Kava Dermopathy: Kava Ichthyosis, Crocodile Skin…

Kava Ichthysis is the most common type of skin reaction related to long-term ingestion of Kava products.  It is also known as Kava Dermopathy, Kava Dermatitis and in Australia, Crocodile Skin.  In Fiji they refer to it as KaniKani.  Dr. Scott Norton has a funny description in Dermatology Secrets of being on vacation in Fiji and seeing many Polynesian men with dry, scaly skin.  You ask the islanders about possibly having a genetic focus of X-linked ichthyosis…the villagers laugh at you and explain that it is KaniKani and it is caused by too much yaqona…Kava.  The following pictures are of a patient that presented to my clinic just this last week for treatment of his long standing skin condition.

He notes that he drinks Kava at least three times a week.

 

Kava is a beverage made from the roots of Piper methusticum, a true pepper found on many tropical Pacific islands (see above).  Kava has psychoactive properties and is used socially and ceremonially throughout Micronesia, Melanesia, and Polynesia.  There is a large population of people from the Hawaiian Islands and Polynesia that live in Las Vegas.  My nurse, Lina, is from Hawaii with Samoan ancestry.  Her family gets together three times a week for a Kava gathering.  Here are two pictures from one of her family gatherings…  I asked her, does anyone in your family have Kava dermopathy?  Her answer was pointed…”Yeah, a lot of them.  They know it’s the Kava but they don’t care.”  I think I am justified in adding…LOL.

Lina noted that there are a lot of Mormons throughout the Pacific Islands that, based on their religion, can not drink alcohol…but they can drink Kava!  Kava is out there commercially and there is even an energy drink that’s spiked with it.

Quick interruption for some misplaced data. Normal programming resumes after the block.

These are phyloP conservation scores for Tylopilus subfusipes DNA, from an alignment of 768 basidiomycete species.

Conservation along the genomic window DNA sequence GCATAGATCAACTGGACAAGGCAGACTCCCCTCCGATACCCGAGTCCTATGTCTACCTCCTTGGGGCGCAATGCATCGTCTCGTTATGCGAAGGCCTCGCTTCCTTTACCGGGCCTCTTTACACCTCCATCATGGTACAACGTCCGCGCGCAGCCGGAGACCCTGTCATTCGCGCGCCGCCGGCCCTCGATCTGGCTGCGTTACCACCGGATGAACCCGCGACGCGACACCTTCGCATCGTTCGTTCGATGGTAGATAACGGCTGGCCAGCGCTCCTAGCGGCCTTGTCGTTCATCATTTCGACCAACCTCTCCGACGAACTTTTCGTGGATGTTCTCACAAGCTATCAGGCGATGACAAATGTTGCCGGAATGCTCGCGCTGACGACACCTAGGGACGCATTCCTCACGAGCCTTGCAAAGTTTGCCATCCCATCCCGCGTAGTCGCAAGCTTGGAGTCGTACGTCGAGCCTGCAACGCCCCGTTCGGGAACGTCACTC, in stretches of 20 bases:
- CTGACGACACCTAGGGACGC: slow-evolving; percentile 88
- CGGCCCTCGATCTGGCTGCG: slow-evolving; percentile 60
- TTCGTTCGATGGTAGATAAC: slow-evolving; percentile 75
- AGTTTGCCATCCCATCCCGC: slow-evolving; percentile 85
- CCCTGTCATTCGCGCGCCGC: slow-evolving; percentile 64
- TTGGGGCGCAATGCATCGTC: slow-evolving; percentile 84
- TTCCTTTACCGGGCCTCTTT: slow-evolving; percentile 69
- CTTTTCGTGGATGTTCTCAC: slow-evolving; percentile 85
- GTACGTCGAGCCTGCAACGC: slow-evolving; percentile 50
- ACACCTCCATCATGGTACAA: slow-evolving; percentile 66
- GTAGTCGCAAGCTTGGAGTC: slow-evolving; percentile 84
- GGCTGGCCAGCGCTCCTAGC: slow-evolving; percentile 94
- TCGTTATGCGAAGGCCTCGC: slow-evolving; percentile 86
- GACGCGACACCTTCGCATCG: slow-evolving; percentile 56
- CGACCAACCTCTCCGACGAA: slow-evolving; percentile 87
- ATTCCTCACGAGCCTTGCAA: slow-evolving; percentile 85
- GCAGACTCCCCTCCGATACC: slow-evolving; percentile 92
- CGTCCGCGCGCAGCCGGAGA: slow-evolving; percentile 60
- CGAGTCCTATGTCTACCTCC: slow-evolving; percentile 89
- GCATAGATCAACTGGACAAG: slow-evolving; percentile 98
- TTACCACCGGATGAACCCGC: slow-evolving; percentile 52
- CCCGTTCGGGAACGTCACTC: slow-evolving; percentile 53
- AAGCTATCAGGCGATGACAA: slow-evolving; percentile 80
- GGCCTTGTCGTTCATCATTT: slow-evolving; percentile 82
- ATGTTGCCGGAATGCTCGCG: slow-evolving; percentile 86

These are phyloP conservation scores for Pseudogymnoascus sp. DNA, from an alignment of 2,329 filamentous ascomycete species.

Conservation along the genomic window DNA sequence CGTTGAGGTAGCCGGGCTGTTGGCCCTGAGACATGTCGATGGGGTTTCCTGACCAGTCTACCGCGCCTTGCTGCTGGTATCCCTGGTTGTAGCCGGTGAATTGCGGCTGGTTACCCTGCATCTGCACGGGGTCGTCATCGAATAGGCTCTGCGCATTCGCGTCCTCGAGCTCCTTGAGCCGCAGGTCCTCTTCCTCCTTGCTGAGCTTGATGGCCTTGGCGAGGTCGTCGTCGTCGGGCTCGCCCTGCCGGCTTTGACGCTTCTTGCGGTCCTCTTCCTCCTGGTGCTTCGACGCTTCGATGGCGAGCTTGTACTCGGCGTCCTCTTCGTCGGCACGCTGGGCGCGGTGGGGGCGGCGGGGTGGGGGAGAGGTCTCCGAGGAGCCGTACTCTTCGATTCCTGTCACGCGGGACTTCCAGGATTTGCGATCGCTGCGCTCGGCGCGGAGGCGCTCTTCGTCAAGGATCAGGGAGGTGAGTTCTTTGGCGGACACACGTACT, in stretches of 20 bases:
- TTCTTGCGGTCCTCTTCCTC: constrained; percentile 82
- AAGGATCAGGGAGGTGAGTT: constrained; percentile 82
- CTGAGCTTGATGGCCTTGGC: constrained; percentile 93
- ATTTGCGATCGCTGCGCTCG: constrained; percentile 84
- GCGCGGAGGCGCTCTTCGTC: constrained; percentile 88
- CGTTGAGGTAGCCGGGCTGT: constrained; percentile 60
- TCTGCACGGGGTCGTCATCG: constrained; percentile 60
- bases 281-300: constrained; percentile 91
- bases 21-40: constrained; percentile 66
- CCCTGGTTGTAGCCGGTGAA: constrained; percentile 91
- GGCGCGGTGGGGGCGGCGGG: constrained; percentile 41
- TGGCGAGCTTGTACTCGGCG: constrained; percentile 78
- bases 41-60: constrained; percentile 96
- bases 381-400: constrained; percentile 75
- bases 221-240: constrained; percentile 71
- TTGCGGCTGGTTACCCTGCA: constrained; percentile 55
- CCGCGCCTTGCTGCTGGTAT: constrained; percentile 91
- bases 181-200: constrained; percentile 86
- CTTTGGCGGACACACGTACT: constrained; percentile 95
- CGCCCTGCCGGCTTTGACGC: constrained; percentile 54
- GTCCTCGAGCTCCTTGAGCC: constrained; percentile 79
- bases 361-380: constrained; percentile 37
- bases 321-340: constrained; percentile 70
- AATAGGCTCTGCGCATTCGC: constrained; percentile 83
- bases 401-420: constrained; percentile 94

WHAT IS KAVA DERMOPATHY:  The eruption often begins on the head and neck regions and gradually becomes more generalized.  In acute cases of toxicity there may be erythematous and edematous papules and plaques on the face.  It is most often ichthyosiform–that is rough, dry and scaly.  The scale is often polygonal that lacks erythema.  It is evident in areas of sun exposure, but it can be generalized.  Palmoplantar keratoderma, facial swelling and hair loss may occur.  Some patients complain of flushing.  Kava dermopathy may on rare occasions be associated with peripheral neuropathy resulting in numb or tingling hands and feet.

ETIOLOGY:  The cause is unknown.  There are many “suggestions” such as interference with cholesterol metabolism, accumulation of kavalactones or flavopigents, allergic systemic contact dermatitis and even defective cytochrome P450 enzymes.

DIFFERENTIAL DIAGNOSIS:  Possible considerations include malignancy, abnormal vitamin and lipid absorption, medications (cholesterol-lowering drugs, nicotinic acid), HIV, leprosy and human T-cell lymphotropic virus type 1 (HTLV-1).

TREATMENT:  Mostly supportive care.  It is often difficult to get these patients to stop drinking Kava, since it is so much part of their culture.  Use of soap-free cleansers, emollients and keratolytics may help control it.  In cases of acute toxicity some authors recommend prednisone or cyclosporine.  To read more about Kava Dermopathy click HERE, HERE and HERE.